We started our tour of the council housing on the London Loop last week. The final sections take us to Purfleet on the northern bank of the Thames.
Section 14: Moor Park to Hatch End
The South Oxhey Estate, a London County Council ‘out of county’ estate created on land compulsorily purchased south of Watford from the Blackwell (soup) family in 1944. Built as part of the post-war drive to disperse London’s population. By 2007, 70 percent of its homes had been lost to Right to Buy but the estate’s original planning and design quality still stands out.
Section 15: Hatch End to Elstree
Some council homes in Carpenders Park – built by Watford Rural District Council in the 1950s.Despite the rendering, they’re all of a piece and feature some fine brickwork.
Section 16: Elstree to Cockfosters
Ducks Island and the fringe of the post-war Stanhope Estate built by Barnet Urban District Council, then in Hertfordshire, after the Second World War. The estate is seen at its finest in Southfields.
The Dollis Valley Estate further on was built by the London Borough of Barnet in the late 1960s. Its southern part is an interesting example of Radburn-style planning with housing bordering open green space with service roads to the rear.
The northern, system-built five-storey blocks were less successful and are now subject to a controversial demolition and regeneration scheme.
Section 17: Cockfosters to Enfield Lock
Dendridge Close – a 1970s housing scheme built by the London Borough of Enfield.
Winnington Road: council flats built in the 1960s, now owned and managed by the London Borough of Enfield.
Beaconsfield Estate, Enfield Lock – approved by Enfield Municipal Borough Council in 1962; four 13-storey tower blocks and low-rise built by Wates for the London Borough of Enfield in 1968.
1960s flats on Ordnance Road, built by Enfield Municipal Borough Council if before 1965 or the London Borough of Enfield if after.
Peter Barber’s wonderful Ordnance Road scheme of 11 three-storey townhouses and four one-bed mews houses; social housing built by the London Borough of Enfield in 2017.
Section 19: Chingford to Chigwell
Guys Retreat: an Epping Forest District Council scheme of the 1970s – a workaday design but great location.
Buckhurst Hill, particularly the interwar housing on Thaxted Road built either by Buckhurst Hill Urban District Council before 1933 or Chigwell Urban District Council after that. It’s now part of Epping Forest District Council. On Blackmore Road you can see the London loop sign.
Section 20: Chigwell to Havering-atte-Bower
Buckthorne House on the Greater London Council’s Copse Estate glimpsed from Hainault Forest Country Park – approved in 1966 and built by direct labour. Now in the London Borough of Redbridge.
Section 21: Havering-atte-Bower to Harold Wood
The Harold Hill Estate is a London County Council out-of-county estate developed from 1947. By 1962, the estate housed 30,000 people. On the fringes of the estate are some ‘superior’ homes designed for middle-class occupation, fulfilling the post-war ideal that council estates should serve a cross-section of the community. Further in are some low-rise flatted blocks along Chudleigh Road and post-war, flat-roofed Orlit precast concrete frame permanent prefabs along Colne Drive. Since 1965, part of the London Borough of Havering.
Section 22: Harold Wood to Upminster Bridge
Cockabourne Court – sheltered housing built by Havering in 1970.
The Hacton Lane Estate – 548 homes built by Hornchurch Urban District Council on land acquired in 1936. Here’s an Airey house in original condition and its renovated counterparts on Newmarket Way (most of the streets are named after race courses).
Section 23: Upminster Bridge to Rainham
The Dovers Farm Estate in South Hornchurch built by Hornchurch Urban District Council after the Second World War. The council regularly built 4-500 new homes a year after the war, the most of any UDC; 3600 in total by its abolition in 1965.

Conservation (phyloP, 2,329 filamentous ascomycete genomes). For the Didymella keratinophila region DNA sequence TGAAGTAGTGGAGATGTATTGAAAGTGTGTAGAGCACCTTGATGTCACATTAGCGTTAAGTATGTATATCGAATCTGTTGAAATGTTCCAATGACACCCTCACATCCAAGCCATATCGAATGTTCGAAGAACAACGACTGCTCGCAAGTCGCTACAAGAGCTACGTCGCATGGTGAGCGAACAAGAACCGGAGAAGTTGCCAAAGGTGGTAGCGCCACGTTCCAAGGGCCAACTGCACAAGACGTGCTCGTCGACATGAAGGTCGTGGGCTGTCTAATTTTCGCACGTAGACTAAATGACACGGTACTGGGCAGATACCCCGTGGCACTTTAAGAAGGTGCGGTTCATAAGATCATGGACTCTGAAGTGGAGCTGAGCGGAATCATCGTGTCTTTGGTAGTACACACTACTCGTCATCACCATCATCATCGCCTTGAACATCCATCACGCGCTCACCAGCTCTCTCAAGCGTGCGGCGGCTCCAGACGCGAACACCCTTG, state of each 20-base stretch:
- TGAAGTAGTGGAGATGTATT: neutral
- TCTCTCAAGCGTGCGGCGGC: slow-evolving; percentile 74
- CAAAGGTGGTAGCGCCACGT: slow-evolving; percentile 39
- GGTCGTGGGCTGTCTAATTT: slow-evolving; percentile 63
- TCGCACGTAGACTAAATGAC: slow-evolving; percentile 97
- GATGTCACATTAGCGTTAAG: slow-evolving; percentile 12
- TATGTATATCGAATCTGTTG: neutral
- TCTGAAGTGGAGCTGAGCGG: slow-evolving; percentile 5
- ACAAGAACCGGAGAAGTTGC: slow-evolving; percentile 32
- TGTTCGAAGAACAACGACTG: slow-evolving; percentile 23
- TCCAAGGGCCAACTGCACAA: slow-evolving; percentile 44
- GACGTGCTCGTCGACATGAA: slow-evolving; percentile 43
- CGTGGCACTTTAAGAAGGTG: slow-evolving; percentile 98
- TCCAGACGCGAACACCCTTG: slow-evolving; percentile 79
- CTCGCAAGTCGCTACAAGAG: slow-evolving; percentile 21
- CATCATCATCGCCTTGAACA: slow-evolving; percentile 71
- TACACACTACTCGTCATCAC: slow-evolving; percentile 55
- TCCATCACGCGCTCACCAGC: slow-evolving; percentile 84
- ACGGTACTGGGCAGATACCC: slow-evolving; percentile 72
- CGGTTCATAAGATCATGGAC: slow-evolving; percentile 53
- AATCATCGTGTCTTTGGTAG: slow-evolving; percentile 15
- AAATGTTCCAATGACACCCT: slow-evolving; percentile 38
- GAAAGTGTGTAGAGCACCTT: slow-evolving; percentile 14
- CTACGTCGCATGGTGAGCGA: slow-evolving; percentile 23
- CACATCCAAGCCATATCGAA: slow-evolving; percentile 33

Section 24: Rainham to Purfleet
The Garrison Estate was developed in the early 1970s by Thurrock Council after the closure of the Purfleet Powder Magazine, founded 1681, in 1962. Beyond Marine Court, by the river, many of the streets are named after British army tanks.
For various reasons, I’ve been unable to post any new articles on the blog in recent times. I’m very grateful for the guest posters who have allowed me to add to the record in the meantime and will always welcome new contributions. This and the succeeding post are also a slight cheat – a photographic, rather than documentary record – but I think they offer a fine testimony to the variety and ubiquity of council housing and its inestimable contribution to our housing needs.
The London Outer Orbital Path – better known as the London Loop – is a 150 mile trail that circles the fringes of Greater London. It’s split into 24 sections beginning in the east, in clockwise direction, at Erith station on the south bank of the Thames and ending at Purfleet in the north. It’s a wonderful mix of genuine countryside, public open space and suburbia with a few more urban patches thrown in. We completed the walk between 2020 and 2021. While most people don’t do the walk to see council housing, I couldn’t resist recording it along the way.
Section 1: Erith to Old Bexley
The 13-storey Carrack House and 14-storey Bosworth House, containing 52 and 56 homes respectively, were commissioned by the new London Borough of Bexley in 1967.
The Barnes Cray Estate was built by Vickers with the aid of a War Office grant to house their employees at the nearby munitions works between 1915-16. Designed in garden suburb style by J Gordon Allen, half the 600 homes were of non-traditional, concrete block construction.
Crayford Urban District Council extended the estate northwards after the war.
Bexley Urban District Council acquired part of the Halcot and Hall Place Estates for house building to the north of Bourne Road in 1938. Part of the land was preserved as open space, the Halcot No. 2 Estate was begun after the Second World War.
Section 2: Old Bexley to Petts Wood
Saxon Walk, Foots Cray Estate, built by Bexley Borough Council in the later 1960s or 1970s, I’m guessing.
A modest 1960s terrace in Suffolk Road, Foots Cray
Cuxton, a small block of flats built by Bromley Borough Council in the 1970s next to the new Petts Wood Library.
Section 3: Petts Wood to West Wickham Common
The Coppice Estate near Petts Wood was begun by the Municipal Borough of Bromley in the interwar period and completed after World War II.
A modest scheme of council flats built in the 1960s, I’d guess. If so, by the new London Borough of Bromley formed in 1965.
Section 4: West Wickham Common to Hamsey Green